Mink and weasels are related, so maybe mink do the same thing weasels do -- strike at every movement they see until all movement stops -- they don't have enough intelligence to realize their prey is dead as long as they see something moving. Isn't much comfort when you've just lose a whole batch of chicks to a weasel (as we did last year), but it does help a little to understand why they do it.
-- Kathleen Sanderson (email@example.com), April 29, 2000.
My duck population was up to 76 adult ducks now down to four. ducks do not like to be closed up like our chickens. We have lost 100s of baby ducks in the last year and a half. I am at wits end. We are sure it is the owls we have so many. I can not believe they are protected . We have so many at last count we had 8 barred owls at one view . It is terrible. we are their feeding ground. I am both sickened and saddened by our loss. I was hoping someone new of away to keep the owls away without killing them we have a small pond and had it stocked the fish were gone within a week. Between the owls and the heron. What is left to do owls are protected . I t is costing me a small fortune. the owls are not even afraid of us they will sit within a few feet of us. Our guinea hens were killed right in front of the house. I have left the dogs out to deter. But no luck. I was hoping if anyone has any ideas they would let me no!!!!!!!!!! desperate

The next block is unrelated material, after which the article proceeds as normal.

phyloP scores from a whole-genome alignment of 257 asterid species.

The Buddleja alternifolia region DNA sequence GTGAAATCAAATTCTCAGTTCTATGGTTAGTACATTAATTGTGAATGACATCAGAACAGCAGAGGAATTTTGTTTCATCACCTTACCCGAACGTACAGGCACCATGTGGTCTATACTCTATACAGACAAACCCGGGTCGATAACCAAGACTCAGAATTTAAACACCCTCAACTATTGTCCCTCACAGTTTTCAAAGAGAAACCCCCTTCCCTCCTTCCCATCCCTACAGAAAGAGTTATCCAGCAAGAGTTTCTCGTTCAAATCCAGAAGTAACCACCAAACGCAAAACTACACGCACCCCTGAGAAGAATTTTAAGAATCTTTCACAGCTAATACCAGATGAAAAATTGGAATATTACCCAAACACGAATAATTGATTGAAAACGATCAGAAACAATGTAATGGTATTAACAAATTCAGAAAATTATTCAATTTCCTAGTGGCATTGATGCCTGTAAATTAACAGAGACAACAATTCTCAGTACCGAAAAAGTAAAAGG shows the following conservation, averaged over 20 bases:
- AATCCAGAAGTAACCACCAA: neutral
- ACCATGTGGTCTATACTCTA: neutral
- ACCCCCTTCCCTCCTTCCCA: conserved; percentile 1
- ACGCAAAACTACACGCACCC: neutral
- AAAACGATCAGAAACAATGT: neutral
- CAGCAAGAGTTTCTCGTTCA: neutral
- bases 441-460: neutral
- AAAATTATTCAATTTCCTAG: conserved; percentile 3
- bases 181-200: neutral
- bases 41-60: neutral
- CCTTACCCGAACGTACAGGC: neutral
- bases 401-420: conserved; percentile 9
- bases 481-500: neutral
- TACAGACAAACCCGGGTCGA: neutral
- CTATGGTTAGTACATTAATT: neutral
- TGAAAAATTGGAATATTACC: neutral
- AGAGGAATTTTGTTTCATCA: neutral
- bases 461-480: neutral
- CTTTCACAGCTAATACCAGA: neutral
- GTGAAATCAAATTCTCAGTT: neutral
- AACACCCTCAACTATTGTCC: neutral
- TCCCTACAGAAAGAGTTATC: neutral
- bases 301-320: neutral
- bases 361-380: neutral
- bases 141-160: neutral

-- paul miller (firstname.lastname@example.org), June 13, 2001.
We lost half our ducks to a bald eagle this year. Can't do anything about it as the eagles are a protected species and there's a HUGE fine and a jail term if you mess with 'em. Time to get more ducks. Interestingly, it didn't get our chickens. Weird!
-- sheepish (email@example.com), June 14, 2001.